How hearing aids address the problem of speech-in-noise in noisy and quieter places. We’ll also discuss what machine learning techniques are often used for noise reduction, and some promising strategies for hearing aids.
In a previous blog, we set out the problem of using hearing aids to pick out speech in noisy places. When the signal-to-noise ratio (SNR) is low, hearing aids can only do so much to improve the intelligibility of the speech.
A solitary hearing aid has various ways of addressing everyday constant noises such as cars, vacuum cleaners and fans. The aids work best when the noise is not too intrusive and SNR is relatively high. Problems arise when the noise is high (low SNRs), because then the hearing aid processing can distort the sound too much. While the hearing aid might have limited success in improving intelligibility in certain cases, they can still make the noise less annoying (e.g., Brons et al., 2014).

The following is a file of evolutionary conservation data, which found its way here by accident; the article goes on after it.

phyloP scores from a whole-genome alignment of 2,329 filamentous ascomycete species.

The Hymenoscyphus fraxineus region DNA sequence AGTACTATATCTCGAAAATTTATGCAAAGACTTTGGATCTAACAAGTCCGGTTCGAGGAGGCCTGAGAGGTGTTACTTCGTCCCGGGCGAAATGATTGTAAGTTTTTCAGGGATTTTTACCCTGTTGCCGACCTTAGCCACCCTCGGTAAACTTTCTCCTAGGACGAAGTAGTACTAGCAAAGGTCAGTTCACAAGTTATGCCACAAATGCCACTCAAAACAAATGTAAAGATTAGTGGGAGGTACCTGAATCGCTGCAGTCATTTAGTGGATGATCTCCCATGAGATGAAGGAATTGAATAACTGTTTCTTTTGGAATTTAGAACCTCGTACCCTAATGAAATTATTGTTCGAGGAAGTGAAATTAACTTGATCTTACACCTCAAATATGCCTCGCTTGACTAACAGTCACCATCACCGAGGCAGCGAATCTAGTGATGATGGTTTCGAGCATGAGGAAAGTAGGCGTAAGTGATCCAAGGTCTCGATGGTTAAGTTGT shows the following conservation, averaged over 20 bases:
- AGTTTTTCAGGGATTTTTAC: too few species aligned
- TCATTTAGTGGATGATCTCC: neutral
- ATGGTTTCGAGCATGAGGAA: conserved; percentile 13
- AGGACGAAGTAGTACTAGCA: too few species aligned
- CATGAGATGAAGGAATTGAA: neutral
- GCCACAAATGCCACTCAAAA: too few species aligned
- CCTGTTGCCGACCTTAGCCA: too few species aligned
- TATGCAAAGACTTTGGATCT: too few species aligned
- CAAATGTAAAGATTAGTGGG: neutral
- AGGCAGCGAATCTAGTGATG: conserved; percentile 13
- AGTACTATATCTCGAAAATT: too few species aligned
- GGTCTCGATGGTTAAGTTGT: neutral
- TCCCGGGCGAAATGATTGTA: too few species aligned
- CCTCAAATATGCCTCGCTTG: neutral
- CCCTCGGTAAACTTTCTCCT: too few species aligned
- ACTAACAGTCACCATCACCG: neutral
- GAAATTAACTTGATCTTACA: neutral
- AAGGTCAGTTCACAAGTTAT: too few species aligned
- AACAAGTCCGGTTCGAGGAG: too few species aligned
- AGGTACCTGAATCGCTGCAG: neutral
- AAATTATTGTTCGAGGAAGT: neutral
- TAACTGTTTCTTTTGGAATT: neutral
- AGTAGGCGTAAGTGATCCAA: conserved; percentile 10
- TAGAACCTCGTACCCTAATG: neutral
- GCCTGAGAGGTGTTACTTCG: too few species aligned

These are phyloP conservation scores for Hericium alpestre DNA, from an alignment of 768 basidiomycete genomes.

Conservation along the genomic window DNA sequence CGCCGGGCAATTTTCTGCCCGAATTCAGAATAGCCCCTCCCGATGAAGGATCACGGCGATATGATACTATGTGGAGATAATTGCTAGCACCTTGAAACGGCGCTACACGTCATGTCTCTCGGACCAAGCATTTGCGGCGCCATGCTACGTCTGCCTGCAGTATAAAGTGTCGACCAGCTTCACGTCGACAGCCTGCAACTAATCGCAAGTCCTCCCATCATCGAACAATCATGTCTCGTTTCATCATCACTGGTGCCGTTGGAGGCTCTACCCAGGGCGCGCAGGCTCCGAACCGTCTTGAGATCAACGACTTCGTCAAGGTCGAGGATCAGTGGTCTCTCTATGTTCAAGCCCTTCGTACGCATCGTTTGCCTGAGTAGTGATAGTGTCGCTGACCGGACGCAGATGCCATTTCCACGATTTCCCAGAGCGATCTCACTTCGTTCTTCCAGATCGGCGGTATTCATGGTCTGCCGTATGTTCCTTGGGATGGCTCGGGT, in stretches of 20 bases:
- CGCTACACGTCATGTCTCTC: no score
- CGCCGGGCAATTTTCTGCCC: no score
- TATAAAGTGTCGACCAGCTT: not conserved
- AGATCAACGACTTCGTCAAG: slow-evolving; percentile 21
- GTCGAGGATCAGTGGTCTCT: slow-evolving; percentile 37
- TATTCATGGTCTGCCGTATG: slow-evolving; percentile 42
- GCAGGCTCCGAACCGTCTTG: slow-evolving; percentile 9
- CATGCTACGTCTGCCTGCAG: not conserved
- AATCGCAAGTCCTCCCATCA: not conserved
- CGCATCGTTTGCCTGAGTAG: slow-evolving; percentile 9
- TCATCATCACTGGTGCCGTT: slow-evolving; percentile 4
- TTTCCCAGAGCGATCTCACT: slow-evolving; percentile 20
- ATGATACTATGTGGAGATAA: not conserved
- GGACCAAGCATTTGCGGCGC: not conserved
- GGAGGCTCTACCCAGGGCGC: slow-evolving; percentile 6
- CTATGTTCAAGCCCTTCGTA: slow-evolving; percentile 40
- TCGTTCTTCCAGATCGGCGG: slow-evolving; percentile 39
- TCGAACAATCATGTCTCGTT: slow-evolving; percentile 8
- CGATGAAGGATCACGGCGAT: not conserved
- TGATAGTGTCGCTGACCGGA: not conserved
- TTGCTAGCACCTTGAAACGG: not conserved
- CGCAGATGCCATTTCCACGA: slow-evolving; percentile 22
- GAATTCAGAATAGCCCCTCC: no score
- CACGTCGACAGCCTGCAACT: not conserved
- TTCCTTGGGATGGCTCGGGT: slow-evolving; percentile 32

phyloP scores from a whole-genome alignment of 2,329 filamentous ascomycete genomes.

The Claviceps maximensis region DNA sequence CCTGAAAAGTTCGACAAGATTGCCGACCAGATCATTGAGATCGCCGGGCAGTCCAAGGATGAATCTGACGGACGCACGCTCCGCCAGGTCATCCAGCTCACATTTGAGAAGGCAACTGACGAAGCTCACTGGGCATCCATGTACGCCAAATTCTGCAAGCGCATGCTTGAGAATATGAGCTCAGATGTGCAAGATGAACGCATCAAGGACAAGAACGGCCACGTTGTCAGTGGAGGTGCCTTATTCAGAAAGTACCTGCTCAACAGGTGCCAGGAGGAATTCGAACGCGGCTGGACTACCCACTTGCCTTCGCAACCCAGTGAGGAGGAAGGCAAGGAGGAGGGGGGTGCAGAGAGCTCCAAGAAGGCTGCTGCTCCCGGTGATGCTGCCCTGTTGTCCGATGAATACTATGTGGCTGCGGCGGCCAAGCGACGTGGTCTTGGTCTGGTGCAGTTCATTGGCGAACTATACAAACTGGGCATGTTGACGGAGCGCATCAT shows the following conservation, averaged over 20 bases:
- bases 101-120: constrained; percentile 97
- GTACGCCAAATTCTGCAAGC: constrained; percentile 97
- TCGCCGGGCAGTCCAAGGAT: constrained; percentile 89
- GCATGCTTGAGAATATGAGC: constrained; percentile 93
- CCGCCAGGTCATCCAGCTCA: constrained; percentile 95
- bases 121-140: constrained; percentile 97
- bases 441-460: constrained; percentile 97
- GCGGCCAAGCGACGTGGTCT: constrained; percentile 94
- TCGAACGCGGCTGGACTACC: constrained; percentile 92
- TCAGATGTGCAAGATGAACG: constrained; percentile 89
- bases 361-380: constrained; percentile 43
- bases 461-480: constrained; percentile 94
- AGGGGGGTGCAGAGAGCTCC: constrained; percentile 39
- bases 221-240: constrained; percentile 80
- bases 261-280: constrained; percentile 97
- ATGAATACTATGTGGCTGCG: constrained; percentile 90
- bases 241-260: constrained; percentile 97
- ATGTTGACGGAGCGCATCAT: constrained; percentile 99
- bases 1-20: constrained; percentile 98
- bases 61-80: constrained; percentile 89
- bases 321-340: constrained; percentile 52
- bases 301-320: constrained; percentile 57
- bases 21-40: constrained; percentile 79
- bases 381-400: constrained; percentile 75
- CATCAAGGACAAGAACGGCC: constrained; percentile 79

Using multiple microphones on each hearing aid can help in noisy conditions. The sound from the microphones is combined in a way that boosts the speech relative to the noise. This technology can be put into larger hearing aids, when there is enough spacing between the front and rear microphones.
One of the reasons why our brains are really good at picking out speech from the hubbub of a restaurant, is that it compares and contrasts the sounds from both ears. Our hearing is binaural. Similarly, if you have a hearing aids in both ears, they work better if they collaborate on reducing the noise.
Crucial to how our brains locate sound and pick out speech in noise are timing and level cues that come from comparing the sound at both ears. When sound comes from the side:
- interaural time differences occur because the sound arrives at one ear earlier than the other.
- interaural level differences occur because the sound has to bend around the head to reach the furthest ear.
Binaural hearing aids communicate wirelessly and use noise reduction strategies that preserve these interaural time and level difference cues (e.g., Van den Bogaert et al., 2009). This allows the listener’s brain to better locate the speech and boost this compared to the noise.